Myrtle Allen's rich legacy is an Irish food dynasty

Darina, Myrtle and Rachel Allen

By Joe Leogue

Myrtle Allen leaves behind an Irish food dynasty, a family name synonymous with an acclaimed restaurant, a cookery school, books, television programmes, and produce.

In the 1960s, she hired Darina O’Connell for the position of sous-chef at Ballymaloe House, with her understudy going on to marry Myrtle’s son Tim and assuming the role of heir apparent to Myrtle’s title as Queen of Cooking.

She established the Ballymaloe Cookery School in Shanagarry, and became a TV chef and author.

History would repeat when Rachel O’Neill, who came to study at Ballymaloe Cookery School at 18, went on to work in the kitchen at Ballymaloe House and subsequently teach at the renowned centre.

She married Darina’s son Isaac and became a household name through television programmes and cook books.

Meanwhile, in the 1990s Myrtle’s daughter Yasmin Hyde struck gold with the idea of bringing a beloved Allen recipe into homes across the country. Packaging and selling Myrtle’s recipe for country relish, a new empire was born, and now the Ballymaloe Foods name adorns a range of products in stores across Ireland.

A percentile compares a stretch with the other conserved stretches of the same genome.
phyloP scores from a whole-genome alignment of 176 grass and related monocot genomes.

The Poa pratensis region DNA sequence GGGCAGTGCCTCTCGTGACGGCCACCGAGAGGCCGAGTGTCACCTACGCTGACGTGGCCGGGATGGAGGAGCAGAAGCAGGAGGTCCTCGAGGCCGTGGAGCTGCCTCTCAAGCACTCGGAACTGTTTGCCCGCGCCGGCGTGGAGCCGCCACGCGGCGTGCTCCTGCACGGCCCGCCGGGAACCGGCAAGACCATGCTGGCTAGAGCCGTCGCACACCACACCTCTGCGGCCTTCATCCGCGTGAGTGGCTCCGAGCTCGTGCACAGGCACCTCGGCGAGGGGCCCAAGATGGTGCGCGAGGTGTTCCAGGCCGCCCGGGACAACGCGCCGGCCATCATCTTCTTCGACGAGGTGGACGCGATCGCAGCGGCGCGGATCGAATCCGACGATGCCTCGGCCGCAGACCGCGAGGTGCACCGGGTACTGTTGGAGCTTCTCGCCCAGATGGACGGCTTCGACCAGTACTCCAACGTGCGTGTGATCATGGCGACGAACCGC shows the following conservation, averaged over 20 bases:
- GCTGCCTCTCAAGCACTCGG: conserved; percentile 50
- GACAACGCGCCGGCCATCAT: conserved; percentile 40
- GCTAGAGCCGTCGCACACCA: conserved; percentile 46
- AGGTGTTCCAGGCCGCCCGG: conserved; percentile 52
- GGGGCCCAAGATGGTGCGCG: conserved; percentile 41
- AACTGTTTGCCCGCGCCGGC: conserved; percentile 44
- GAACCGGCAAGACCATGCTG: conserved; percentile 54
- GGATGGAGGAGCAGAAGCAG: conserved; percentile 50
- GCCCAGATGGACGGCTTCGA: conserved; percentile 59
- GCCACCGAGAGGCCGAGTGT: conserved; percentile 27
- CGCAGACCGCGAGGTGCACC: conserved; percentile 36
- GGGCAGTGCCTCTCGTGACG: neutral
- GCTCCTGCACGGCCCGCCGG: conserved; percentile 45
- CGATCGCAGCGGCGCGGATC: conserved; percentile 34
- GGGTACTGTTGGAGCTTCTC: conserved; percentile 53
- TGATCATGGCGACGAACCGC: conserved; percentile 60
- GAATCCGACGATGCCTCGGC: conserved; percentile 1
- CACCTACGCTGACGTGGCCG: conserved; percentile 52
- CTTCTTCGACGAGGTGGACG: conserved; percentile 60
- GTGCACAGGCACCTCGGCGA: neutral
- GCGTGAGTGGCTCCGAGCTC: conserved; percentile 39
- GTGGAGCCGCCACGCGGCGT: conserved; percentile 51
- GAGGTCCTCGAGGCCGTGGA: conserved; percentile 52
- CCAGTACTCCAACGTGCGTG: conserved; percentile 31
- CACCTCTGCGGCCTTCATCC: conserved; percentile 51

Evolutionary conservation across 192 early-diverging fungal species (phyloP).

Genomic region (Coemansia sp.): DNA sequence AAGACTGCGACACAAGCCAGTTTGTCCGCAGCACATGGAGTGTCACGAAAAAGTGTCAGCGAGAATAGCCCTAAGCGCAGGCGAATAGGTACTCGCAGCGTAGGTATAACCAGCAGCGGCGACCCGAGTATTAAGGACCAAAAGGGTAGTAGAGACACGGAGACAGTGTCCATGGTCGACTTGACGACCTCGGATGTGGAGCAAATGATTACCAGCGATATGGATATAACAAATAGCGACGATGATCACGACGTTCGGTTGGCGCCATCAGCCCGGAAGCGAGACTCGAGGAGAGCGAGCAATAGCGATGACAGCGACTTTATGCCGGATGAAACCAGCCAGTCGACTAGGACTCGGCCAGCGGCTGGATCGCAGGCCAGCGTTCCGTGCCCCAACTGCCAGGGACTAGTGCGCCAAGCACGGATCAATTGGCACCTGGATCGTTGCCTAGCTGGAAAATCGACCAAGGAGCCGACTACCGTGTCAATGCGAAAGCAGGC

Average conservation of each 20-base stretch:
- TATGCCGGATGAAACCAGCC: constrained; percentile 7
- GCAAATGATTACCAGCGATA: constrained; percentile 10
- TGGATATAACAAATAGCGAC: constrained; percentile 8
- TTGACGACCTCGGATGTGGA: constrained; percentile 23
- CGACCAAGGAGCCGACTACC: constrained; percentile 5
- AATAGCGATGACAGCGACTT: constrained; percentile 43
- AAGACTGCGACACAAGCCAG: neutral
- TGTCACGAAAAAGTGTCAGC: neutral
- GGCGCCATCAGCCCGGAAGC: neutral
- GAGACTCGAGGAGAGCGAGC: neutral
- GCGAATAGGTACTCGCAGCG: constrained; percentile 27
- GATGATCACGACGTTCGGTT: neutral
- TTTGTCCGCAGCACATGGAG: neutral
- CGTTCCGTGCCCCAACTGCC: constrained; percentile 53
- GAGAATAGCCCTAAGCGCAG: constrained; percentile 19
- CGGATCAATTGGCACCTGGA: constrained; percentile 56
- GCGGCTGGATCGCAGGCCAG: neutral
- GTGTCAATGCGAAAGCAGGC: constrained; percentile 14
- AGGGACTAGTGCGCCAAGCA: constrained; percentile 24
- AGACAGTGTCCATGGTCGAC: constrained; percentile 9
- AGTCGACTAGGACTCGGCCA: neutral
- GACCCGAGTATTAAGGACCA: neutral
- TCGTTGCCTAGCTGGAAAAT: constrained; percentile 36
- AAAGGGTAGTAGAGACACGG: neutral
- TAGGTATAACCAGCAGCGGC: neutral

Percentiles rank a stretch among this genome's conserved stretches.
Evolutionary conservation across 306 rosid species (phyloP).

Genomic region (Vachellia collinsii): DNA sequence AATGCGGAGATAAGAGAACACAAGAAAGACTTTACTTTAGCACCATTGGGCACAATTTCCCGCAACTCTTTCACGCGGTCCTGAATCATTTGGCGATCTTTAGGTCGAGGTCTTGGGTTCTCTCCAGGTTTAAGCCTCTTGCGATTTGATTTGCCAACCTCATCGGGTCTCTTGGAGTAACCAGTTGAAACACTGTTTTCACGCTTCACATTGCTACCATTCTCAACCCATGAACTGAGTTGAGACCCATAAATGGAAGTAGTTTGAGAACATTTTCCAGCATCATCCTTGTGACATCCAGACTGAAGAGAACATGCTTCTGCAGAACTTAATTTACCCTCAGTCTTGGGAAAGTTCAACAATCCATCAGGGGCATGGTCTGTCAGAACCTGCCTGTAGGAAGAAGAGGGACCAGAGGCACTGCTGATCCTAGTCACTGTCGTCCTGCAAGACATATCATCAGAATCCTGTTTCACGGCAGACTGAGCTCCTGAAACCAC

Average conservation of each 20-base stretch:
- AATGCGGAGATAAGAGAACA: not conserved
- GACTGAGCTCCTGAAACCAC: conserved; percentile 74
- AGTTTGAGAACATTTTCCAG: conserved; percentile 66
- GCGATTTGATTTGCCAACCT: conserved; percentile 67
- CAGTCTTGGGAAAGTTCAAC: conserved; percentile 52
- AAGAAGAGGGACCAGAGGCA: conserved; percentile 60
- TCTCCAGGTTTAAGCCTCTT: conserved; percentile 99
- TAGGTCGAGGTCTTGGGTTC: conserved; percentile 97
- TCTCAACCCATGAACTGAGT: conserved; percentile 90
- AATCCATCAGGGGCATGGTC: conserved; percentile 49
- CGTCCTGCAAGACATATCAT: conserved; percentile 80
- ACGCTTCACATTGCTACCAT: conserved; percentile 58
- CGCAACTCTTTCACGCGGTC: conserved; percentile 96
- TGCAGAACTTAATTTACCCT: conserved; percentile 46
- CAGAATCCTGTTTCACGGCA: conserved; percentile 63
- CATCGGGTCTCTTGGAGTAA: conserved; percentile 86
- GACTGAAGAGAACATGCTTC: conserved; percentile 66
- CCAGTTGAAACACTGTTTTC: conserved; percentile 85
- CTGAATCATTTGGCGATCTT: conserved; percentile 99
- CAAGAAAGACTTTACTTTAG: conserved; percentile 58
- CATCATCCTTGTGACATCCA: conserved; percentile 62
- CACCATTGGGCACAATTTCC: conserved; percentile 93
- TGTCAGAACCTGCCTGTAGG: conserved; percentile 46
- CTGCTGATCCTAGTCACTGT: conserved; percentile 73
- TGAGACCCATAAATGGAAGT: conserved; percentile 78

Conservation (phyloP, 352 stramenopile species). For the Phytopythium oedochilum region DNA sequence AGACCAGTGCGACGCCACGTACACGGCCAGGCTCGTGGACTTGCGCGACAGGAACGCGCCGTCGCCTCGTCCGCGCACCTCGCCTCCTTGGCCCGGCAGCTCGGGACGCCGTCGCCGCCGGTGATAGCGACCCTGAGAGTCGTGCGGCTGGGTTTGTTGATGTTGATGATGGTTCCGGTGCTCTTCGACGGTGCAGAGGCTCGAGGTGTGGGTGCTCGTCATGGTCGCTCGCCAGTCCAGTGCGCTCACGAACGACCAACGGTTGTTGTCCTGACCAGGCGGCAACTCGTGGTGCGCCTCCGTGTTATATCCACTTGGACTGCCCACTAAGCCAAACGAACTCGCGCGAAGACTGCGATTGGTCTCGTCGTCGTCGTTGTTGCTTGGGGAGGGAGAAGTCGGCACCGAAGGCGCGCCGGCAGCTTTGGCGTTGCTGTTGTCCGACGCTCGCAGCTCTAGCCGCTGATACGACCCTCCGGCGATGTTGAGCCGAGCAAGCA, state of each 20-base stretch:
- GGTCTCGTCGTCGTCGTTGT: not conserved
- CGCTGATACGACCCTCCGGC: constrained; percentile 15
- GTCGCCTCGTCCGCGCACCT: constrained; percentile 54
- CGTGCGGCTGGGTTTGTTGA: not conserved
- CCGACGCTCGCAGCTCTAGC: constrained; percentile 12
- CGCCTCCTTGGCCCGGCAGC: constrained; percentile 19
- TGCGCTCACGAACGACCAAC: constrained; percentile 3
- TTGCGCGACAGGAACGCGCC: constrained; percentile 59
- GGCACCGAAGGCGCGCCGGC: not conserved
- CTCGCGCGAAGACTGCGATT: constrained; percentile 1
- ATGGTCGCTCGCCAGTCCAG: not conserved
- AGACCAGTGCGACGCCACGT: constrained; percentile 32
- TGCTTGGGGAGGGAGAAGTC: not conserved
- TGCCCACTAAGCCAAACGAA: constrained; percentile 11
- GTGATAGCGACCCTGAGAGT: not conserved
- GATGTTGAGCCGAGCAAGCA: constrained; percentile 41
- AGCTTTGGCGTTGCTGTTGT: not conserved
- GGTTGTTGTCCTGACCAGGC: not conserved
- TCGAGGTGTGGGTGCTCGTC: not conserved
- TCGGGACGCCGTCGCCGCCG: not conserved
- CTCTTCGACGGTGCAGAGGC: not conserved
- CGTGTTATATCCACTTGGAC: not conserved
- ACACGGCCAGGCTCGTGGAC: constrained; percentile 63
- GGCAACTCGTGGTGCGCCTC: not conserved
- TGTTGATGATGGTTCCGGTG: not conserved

But the Allen influence on the supermarket shelves doesn’t end there. Myrtle’s grandson Cullen Allen paired with Colum O’Sullivan to form Cully and Sully, a company that sought to pair convenience food with artisan quality.

It proved to be a winning recipe and the company was bought by the New York-based Hain Celestial group in April 2012 for an initial fee of some €10m.

However, the Allen name has not always made headlines for the right reasons. In 2003 Tim Allen, Myrtle’s son, pleaded guilty at Midleton District Court to possessing images of child abuse and was fined €40,000 and ordered to do 240 hours of community service by Judge Michael Patwell, a sentence that was widely criticised at the time.

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